Johnstown should cut 14 jobs – saving more than $500,000 as a result – in an effort to balance the city’s 2009 budget, City Manager Curt Davis said Friday.

Davis’ proposed spending plan for next year contains some good news for residents: No property-tax hike.

But that means officials in the financially floundering city must find money elsewhere. Davis’ answer: Cut his own salary by $10,000 and eliminate or not fill 14 city positions, though he’s not yet saying which jobs will go.

“We have some ideas, but we want to discuss them first,” Davis said, adding that he hopes to make most cuts through attrition.

Next year’s budget was expected to be painful. But the situation became worse when officials disclosed that the city had a deficit of up to $5 million for 2008. Davis is lobbying for a $5 million loan to take care of this year’s bills, and he already has factored payments for that loan into next year’s budget.

Officials expect a few new or increased revenues to provide some bright spots.

That includes property tax proceeds from the newly constructed Greater Johnstown Technology Park and ITSI Biosciences building; a slightly higher payment in lieu of taxes from Conemaugh Health System; and a garbage-collection contract that no longer must be subsidized by city coffers.

But those gains are modest compared to expenditures:

• Hospitalization costs increasing by 25 percent, or about $250,000.

• Pension obligations rising by $28,831.

• A 3-percent raise due for firefighters and police officers as well as staff covered under the American Federation of State, County and Municipal Employees union.

• A jump in fire department overtime “due to the arbitration award that adds another man to each shift,” Davis said.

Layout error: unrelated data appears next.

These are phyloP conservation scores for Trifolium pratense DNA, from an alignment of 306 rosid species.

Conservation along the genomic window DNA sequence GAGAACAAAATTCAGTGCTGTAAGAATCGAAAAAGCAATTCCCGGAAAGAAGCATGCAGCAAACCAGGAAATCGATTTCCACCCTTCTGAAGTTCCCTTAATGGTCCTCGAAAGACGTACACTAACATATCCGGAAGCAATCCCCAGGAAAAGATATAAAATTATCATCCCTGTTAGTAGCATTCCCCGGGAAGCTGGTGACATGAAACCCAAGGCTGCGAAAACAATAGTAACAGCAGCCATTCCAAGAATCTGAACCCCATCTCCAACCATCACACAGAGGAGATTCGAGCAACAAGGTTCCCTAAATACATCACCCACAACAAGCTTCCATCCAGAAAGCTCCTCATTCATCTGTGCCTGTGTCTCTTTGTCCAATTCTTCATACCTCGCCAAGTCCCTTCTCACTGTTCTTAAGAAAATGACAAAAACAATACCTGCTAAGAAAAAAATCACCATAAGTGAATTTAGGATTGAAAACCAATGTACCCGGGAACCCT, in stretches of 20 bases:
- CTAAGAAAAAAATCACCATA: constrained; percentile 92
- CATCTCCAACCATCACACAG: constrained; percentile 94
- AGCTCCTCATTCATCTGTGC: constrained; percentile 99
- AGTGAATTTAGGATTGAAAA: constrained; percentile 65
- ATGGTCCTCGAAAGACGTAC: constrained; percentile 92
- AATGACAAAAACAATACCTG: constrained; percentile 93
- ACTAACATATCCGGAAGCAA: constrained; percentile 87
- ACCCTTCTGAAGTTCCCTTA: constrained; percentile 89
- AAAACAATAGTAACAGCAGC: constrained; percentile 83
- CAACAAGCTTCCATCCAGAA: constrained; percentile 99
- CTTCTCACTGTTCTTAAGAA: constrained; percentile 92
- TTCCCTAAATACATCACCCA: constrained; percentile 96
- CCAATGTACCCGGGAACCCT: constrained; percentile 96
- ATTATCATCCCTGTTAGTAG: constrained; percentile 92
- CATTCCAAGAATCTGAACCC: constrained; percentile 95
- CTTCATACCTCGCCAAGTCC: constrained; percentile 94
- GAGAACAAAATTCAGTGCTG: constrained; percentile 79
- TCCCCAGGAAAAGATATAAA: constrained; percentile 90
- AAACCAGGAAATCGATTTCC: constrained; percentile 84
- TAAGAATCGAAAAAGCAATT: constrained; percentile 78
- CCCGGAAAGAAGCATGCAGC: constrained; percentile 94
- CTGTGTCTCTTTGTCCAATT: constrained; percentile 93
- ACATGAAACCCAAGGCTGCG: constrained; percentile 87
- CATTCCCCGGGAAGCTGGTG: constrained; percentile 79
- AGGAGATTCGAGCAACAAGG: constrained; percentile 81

• Increasing costs for gas, utilities and road salt.

As a result, Davis wrote in a memo to council, “some tough choices were made in the best interest of the city and putting it on the path to financial recovery.”

Davis said “all departments are being looked at” for job cuts.

City Hall administrators will face some restrictions, though.

For example, the fire department’s union contract has a minimum-staffing requirement, and the police department’s labor deal prohibits layoffs.

However, police manpower can be reduced through attrition. That already has happened, and a police union representative said more retirements are expected next year.

Davis said he is voluntarily suggesting that his own salary be decreased by $10,000, which would reduce his 2009 paycheck to $65,000. He also accepts no hospitalization coverage from the city.

“When you have to make hard decisions, you have to be part of it,” Davis said.

As a way to provide additional savings, Davis is proposing no wage increase for all nonunion employees.

Through cost-cutting, officials hope to end a recent pattern of carrying delinquent bills into the next budget cycle.

“The city will live within its means,” Davis wrote in his budget memo.

Council took no action on the budget proposal Friday.

They wouldn’t have been able to anyway: The governing body no longer had a quorum present when Councilmen Jack Williams and Bill Gentile walked out of the meeting, with Williams protesting that the budget had not been presented properly.

The budget will be discussed at upcoming council meetings and must be approved before year’s end.

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